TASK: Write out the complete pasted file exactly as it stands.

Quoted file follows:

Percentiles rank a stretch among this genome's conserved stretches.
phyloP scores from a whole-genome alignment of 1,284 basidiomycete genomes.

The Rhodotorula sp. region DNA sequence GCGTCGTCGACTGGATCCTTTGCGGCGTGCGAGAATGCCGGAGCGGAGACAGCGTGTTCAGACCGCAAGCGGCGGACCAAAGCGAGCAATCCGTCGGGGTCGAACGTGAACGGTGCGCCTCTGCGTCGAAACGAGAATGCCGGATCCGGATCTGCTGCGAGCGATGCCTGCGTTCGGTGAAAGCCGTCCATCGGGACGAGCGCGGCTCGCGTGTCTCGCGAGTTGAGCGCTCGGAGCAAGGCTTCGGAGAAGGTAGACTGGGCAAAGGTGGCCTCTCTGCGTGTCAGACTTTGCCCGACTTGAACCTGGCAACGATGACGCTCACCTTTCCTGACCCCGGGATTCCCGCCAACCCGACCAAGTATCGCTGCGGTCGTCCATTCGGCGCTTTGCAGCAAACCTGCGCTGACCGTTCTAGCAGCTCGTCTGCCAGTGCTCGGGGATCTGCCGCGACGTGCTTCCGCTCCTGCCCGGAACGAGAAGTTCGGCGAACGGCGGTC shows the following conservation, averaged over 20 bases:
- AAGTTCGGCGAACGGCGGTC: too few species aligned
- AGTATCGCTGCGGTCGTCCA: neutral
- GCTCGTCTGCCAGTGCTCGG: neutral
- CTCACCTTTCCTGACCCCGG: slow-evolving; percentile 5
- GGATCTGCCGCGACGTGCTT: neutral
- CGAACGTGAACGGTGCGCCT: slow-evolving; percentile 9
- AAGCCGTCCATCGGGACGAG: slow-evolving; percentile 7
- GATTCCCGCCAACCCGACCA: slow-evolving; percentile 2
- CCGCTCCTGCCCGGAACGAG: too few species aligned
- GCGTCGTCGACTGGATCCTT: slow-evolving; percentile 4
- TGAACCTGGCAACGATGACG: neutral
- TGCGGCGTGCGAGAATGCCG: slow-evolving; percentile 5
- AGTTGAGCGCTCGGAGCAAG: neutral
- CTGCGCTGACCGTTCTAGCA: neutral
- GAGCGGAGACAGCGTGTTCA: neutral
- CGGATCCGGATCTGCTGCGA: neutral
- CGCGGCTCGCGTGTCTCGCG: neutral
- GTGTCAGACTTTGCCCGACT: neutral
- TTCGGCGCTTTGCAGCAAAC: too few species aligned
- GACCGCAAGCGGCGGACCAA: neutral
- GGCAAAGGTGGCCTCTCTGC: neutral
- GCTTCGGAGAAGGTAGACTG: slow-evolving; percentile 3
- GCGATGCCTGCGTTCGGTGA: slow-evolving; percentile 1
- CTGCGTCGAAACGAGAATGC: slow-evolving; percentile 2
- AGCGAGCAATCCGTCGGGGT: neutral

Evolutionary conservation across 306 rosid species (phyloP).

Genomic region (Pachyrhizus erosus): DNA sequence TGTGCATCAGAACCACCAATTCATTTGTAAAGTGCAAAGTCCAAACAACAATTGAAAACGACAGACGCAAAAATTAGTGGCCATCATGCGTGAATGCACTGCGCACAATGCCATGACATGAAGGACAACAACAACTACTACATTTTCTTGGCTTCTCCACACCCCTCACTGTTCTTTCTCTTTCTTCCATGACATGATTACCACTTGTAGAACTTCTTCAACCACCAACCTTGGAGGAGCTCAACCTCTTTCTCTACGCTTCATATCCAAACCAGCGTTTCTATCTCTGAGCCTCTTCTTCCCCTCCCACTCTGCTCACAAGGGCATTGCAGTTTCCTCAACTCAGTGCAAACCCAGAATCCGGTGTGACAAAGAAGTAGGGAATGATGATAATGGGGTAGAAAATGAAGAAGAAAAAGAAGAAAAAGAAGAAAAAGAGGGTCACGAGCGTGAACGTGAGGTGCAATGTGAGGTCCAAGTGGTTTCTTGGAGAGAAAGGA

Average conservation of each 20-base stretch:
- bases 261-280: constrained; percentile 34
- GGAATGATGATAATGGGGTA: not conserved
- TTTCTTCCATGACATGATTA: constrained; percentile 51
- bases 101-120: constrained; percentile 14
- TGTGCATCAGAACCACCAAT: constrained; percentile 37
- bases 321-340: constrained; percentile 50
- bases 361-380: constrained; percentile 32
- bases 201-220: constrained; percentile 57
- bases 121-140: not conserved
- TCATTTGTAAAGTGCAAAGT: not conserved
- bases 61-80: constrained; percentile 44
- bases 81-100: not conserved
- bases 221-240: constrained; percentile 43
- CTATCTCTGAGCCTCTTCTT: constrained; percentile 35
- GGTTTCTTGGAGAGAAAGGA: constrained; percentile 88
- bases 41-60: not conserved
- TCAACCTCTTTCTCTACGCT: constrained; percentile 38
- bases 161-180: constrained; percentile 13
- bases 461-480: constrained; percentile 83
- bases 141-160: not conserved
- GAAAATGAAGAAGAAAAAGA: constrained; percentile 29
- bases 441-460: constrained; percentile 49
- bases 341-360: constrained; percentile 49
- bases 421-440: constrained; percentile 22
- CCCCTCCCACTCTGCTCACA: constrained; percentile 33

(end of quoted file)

Percentiles rank a stretch among this genome's conserved stretches.
phyloP scores from a whole-genome alignment of 1,284 basidiomycete genomes.

The Rhodotorula sp. region DNA sequence GCGTCGTCGACTGGATCCTTTGCGGCGTGCGAGAATGCCGGAGCGGAGACAGCGTGTTCAGACCGCAAGCGGCGGACCAAAGCGAGCAATCCGTCGGGGTCGAACGTGAACGGTGCGCCTCTGCGTCGAAACGAGAATGCCGGATCCGGATCTGCTGCGAGCGATGCCTGCGTTCGGTGAAAGCCGTCCATCGGGACGAGCGCGGCTCGCGTGTCTCGCGAGTTGAGCGCTCGGAGCAAGGCTTCGGAGAAGGTAGACTGGGCAAAGGTGGCCTCTCTGCGTGTCAGACTTTGCCCGACTTGAACCTGGCAACGATGACGCTCACCTTTCCTGACCCCGGGATTCCCGCCAACCCGACCAAGTATCGCTGCGGTCGTCCATTCGGCGCTTTGCAGCAAACCTGCGCTGACCGTTCTAGCAGCTCGTCTGCCAGTGCTCGGGGATCTGCCGCGACGTGCTTCCGCTCCTGCCCGGAACGAGAAGTTCGGCGAACGGCGGTC shows the following conservation, averaged over 20 bases:
- AAGTTCGGCGAACGGCGGTC: too few species aligned
- AGTATCGCTGCGGTCGTCCA: neutral
- GCTCGTCTGCCAGTGCTCGG: neutral
- CTCACCTTTCCTGACCCCGG: slow-evolving; percentile 5
- GGATCTGCCGCGACGTGCTT: neutral
- CGAACGTGAACGGTGCGCCT: slow-evolving; percentile 9
- AAGCCGTCCATCGGGACGAG: slow-evolving; percentile 7
- GATTCCCGCCAACCCGACCA: slow-evolving; percentile 2
- CCGCTCCTGCCCGGAACGAG: too few species aligned
- GCGTCGTCGACTGGATCCTT: slow-evolving; percentile 4
- TGAACCTGGCAACGATGACG: neutral
- TGCGGCGTGCGAGAATGCCG: slow-evolving; percentile 5
- AGTTGAGCGCTCGGAGCAAG: neutral
- CTGCGCTGACCGTTCTAGCA: neutral
- GAGCGGAGACAGCGTGTTCA: neutral
- CGGATCCGGATCTGCTGCGA: neutral
- CGCGGCTCGCGTGTCTCGCG: neutral
- GTGTCAGACTTTGCCCGACT: neutral
- TTCGGCGCTTTGCAGCAAAC: too few species aligned
- GACCGCAAGCGGCGGACCAA: neutral
- GGCAAAGGTGGCCTCTCTGC: neutral
- GCTTCGGAGAAGGTAGACTG: slow-evolving; percentile 3
- GCGATGCCTGCGTTCGGTGA: slow-evolving; percentile 1
- CTGCGTCGAAACGAGAATGC: slow-evolving; percentile 2
- AGCGAGCAATCCGTCGGGGT: neutral

Evolutionary conservation across 306 rosid species (phyloP).

Genomic region (Pachyrhizus erosus): DNA sequence TGTGCATCAGAACCACCAATTCATTTGTAAAGTGCAAAGTCCAAACAACAATTGAAAACGACAGACGCAAAAATTAGTGGCCATCATGCGTGAATGCACTGCGCACAATGCCATGACATGAAGGACAACAACAACTACTACATTTTCTTGGCTTCTCCACACCCCTCACTGTTCTTTCTCTTTCTTCCATGACATGATTACCACTTGTAGAACTTCTTCAACCACCAACCTTGGAGGAGCTCAACCTCTTTCTCTACGCTTCATATCCAAACCAGCGTTTCTATCTCTGAGCCTCTTCTTCCCCTCCCACTCTGCTCACAAGGGCATTGCAGTTTCCTCAACTCAGTGCAAACCCAGAATCCGGTGTGACAAAGAAGTAGGGAATGATGATAATGGGGTAGAAAATGAAGAAGAAAAAGAAGAAAAAGAAGAAAAAGAGGGTCACGAGCGTGAACGTGAGGTGCAATGTGAGGTCCAAGTGGTTTCTTGGAGAGAAAGGA

Average conservation of each 20-base stretch:
- bases 261-280: constrained; percentile 34
- GGAATGATGATAATGGGGTA: not conserved
- TTTCTTCCATGACATGATTA: constrained; percentile 51
- bases 101-120: constrained; percentile 14
- TGTGCATCAGAACCACCAAT: constrained; percentile 37
- bases 321-340: constrained; percentile 50
- bases 361-380: constrained; percentile 32
- bases 201-220: constrained; percentile 57
- bases 121-140: not conserved
- TCATTTGTAAAGTGCAAAGT: not conserved
- bases 61-80: constrained; percentile 44
- bases 81-100: not conserved
- bases 221-240: constrained; percentile 43
- CTATCTCTGAGCCTCTTCTT: constrained; percentile 35
- GGTTTCTTGGAGAGAAAGGA: constrained; percentile 88
- bases 41-60: not conserved
- TCAACCTCTTTCTCTACGCT: constrained; percentile 38
- bases 161-180: constrained; percentile 13
- bases 461-480: constrained; percentile 83
- bases 141-160: not conserved
- GAAAATGAAGAAGAAAAAGA: constrained; percentile 29
- bases 441-460: constrained; percentile 49
- bases 341-360: constrained; percentile 49
- bases 421-440: constrained; percentile 22
- CCCCTCCCACTCTGCTCACA: constrained; percentile 33